It may seem like a contradicting thing to say that books and DVDs go well together considering that each seems to encourage separate aspects of the human. While DVD are visually and aurally stimulating, packing with quick information that takes no effort to take in but which can quickly hook you in emotionally and psychologically, a book is a slow-burning, highly informative volume which focusses a little less on the powers of empathy and far more in employing the resources of the imagination.
However, recent studies have shown that these two such contrasting products are mutually beneficial when placed upon the market in a package. In fact, these packages have even developed their own niche – the ‘kit’ market’. Often, these ‘kits’ are one off and best-sellers, for instance the book/DVD combination on Barak Obama, Barak Obama – Words That Inspired A Nation: Essential Speeches 2002 to the Inauguration. But recently there has also been a whole host of kits brought out annually, often related to bands or magazines.
The book on Barak Obama was in danger of falling into the highly intellectualised, dry realm of academia but the accompanying DVD brought it to life and expanded the consumer market considerably. As Brian Brodeur, one of the key figures in the book’s video-editing process, says, “The DVD and package made all the difference… I don’t think a book of speeches is going to do those kinds of numbers. The value-add of the DVD is what put it over the top.” And it’s true; rather then selling a few copies to a small market of consumers with very scholarly attitudes, the DVD allowed the book to appeal to the average Joe. The kit sold 7,500 copies in its first two months of sale alone!
So, a DVD can obviously help a book to sell, but is the reverse true: When approaching DVD duplication services, should we also approach a publishing company alongside to create a book for our DVD?
The evidence suggests that the market is open and eager for more such kits, the multimedia content appealing to a greater audience and adding value above the value of the product alone. This has been seen with several more DVD-based kits. For a start, the back-copy DVDs of Rolling Stone and Playboy magazine. Each company approached Bondi Digital Publishing in New York, hoping to create a DVD of all the issues of their magazines since beginning of print. For Playboy, this went all the way back to 1953, while for Rolling Stone a more modest 1967. Still, both jobs were massive undertakings, with each page of each edition of the magazine needing to be scanned and digitalised.
It was posited that a book of the company’s respective histories should be published in conjunction with these DVDs, forming a kit, and there is no doubt that this decision on the DVD duplication services part added to the overall value of the product, combining two new and interesting collector’s items in one kit. As David Anthony, Bondai Digital’s president, recalls, “It began as a DVD-ROm only software product, but then we realised that adding a book would give us more retail reach.” The Playboy DVD kit also came with a re-print of the first edition of the magazine ever sold. These kits have, according to David Anthony, ‘met sales expectations’, which were high in the first place!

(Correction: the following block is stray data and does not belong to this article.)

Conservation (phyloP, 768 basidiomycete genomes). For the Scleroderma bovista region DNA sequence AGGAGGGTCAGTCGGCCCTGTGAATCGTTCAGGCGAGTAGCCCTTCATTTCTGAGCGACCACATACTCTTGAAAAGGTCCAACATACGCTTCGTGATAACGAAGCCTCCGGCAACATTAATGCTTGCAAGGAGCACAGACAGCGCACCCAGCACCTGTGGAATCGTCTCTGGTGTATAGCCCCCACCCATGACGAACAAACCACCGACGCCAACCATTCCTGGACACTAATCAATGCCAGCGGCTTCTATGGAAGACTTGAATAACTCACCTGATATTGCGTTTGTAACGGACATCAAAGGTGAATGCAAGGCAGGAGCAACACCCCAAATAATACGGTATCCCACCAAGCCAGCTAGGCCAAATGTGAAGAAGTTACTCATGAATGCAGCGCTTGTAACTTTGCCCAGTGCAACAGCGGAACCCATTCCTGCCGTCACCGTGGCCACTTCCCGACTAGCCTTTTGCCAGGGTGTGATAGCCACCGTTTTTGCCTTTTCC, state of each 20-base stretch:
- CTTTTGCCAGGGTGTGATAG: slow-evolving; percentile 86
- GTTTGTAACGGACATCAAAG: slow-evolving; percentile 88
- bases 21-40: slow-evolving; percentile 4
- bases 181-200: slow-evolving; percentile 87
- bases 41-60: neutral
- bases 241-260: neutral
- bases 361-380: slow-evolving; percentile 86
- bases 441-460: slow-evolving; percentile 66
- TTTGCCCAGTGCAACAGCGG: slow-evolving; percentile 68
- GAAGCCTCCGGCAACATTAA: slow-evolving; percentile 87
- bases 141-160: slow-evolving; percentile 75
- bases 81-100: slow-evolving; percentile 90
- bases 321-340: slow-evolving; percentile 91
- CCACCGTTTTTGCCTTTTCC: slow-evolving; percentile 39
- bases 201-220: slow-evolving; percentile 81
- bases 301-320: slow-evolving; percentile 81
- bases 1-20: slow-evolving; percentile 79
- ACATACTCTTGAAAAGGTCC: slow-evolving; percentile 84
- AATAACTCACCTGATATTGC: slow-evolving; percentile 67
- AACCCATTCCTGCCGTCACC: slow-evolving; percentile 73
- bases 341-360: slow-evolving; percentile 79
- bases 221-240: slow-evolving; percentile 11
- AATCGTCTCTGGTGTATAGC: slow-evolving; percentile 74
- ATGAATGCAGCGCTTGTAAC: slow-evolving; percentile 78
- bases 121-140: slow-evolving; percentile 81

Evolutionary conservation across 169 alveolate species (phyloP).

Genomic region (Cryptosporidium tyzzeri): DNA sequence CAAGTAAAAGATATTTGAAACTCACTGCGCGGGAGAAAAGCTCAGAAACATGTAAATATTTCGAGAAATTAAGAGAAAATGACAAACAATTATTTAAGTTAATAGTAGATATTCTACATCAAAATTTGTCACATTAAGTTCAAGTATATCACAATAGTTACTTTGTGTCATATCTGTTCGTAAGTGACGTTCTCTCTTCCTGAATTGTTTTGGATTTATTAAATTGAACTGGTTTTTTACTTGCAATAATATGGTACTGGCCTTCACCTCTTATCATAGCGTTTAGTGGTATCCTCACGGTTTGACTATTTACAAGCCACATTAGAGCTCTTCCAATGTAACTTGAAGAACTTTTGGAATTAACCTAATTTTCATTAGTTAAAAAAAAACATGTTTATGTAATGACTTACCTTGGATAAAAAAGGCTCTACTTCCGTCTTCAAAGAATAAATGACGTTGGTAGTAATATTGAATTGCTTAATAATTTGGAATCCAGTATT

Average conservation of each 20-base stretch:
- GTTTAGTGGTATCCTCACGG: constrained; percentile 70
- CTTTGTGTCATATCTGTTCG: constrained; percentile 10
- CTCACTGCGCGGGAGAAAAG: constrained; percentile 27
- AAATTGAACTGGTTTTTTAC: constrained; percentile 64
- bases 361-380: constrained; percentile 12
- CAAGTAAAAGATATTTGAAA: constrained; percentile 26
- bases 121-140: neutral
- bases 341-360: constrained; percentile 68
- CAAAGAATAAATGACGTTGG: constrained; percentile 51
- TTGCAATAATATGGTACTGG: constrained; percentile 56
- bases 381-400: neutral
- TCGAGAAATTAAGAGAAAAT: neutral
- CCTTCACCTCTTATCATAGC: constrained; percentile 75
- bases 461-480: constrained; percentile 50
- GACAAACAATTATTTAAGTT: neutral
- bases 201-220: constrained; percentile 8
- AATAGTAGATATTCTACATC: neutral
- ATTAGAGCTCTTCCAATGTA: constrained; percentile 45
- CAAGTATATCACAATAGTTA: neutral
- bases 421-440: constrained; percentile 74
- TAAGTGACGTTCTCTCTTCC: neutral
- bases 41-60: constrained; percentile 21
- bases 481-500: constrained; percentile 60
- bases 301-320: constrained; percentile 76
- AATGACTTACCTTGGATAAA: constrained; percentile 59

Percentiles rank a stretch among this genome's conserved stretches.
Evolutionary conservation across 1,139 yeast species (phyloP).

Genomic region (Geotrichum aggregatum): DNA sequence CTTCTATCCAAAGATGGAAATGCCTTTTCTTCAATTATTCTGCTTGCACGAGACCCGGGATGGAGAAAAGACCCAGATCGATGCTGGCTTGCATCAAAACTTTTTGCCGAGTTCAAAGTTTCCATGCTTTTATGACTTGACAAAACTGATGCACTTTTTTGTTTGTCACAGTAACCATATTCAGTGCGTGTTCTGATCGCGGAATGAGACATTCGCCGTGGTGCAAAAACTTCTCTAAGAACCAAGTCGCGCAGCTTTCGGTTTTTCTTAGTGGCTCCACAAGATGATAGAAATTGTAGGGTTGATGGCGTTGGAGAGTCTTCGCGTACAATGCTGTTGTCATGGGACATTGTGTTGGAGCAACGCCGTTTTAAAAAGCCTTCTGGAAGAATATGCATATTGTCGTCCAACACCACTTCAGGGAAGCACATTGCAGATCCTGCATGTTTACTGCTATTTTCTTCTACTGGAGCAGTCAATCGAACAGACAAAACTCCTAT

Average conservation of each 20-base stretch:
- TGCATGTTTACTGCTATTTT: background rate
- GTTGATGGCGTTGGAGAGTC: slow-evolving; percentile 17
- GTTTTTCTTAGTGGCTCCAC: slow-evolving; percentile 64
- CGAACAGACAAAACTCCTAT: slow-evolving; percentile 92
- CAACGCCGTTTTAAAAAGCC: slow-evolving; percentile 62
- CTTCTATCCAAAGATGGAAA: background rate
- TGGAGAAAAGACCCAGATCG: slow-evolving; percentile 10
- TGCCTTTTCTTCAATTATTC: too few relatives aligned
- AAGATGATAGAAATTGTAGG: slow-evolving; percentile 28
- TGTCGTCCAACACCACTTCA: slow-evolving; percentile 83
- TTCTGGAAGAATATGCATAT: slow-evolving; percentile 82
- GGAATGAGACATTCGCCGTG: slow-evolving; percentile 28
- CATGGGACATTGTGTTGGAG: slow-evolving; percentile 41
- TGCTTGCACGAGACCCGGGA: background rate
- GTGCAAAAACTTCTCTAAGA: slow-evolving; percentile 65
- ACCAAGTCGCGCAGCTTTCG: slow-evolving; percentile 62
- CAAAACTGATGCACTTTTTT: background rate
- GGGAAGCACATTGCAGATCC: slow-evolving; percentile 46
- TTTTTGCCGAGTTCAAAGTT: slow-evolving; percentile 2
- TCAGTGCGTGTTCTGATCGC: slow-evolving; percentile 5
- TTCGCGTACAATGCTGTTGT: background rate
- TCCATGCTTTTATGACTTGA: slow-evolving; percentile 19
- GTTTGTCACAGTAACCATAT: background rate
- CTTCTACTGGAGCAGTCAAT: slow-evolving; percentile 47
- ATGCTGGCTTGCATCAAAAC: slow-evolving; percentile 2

More unusual formats, for instance Esteban’s famous guitar lesson DVD/ book kits, are becoming available as well. Esteban’s kits are rumoured to sell more copies per year then the guitars the two giants of the instrument world, Fender and Gibson, sell per annum – combined! He must be a very happy man, as must his DVD duplication services be!
So, what are the issues with these top-selling kits? Well, to start the packaging can be a nightmare to conceptualise. What do you do with a DVD that needs to look like a book in a bookstore and a book that needs to look like a DVD on the shelves of HMV? But, as more and more kits come onto the market, more ideas are coming through and it is becoming ever-easier to piece together a product which looks classy and original.
The other problem many DVD duplication services encounter in the process of creating these products, is that the publishing and DVD duplicating worlds know very little about one another. This makes collaborating tricky, but can be incredibly successful, each business learning a bit about the other, and each one complimenting the other with the services they provide. The difficulties come when sourcing data for the product: During the Obama kit’s production, Barnes and Noble are said to have sourced some very poor quality film of the president’s speeches, which had to be re-sourced and acquired all over again!
However, this problem too has been fading with time, as each industry learns more about the other they are better able to collaborate and come out with some very stylish kits. As Brodeur says, “I think one of the reasons we’ve been putting together some great kits is because we now know more about what the other [industry] does.”
So, with issues in the production process which are constantly becoming less of a problem and a wide market eager to consume your product, why not consider making a kit next time you approach DVD duplication services? The profits are higher than the input by far and you would be helping a new and exciting variation on products get up and running!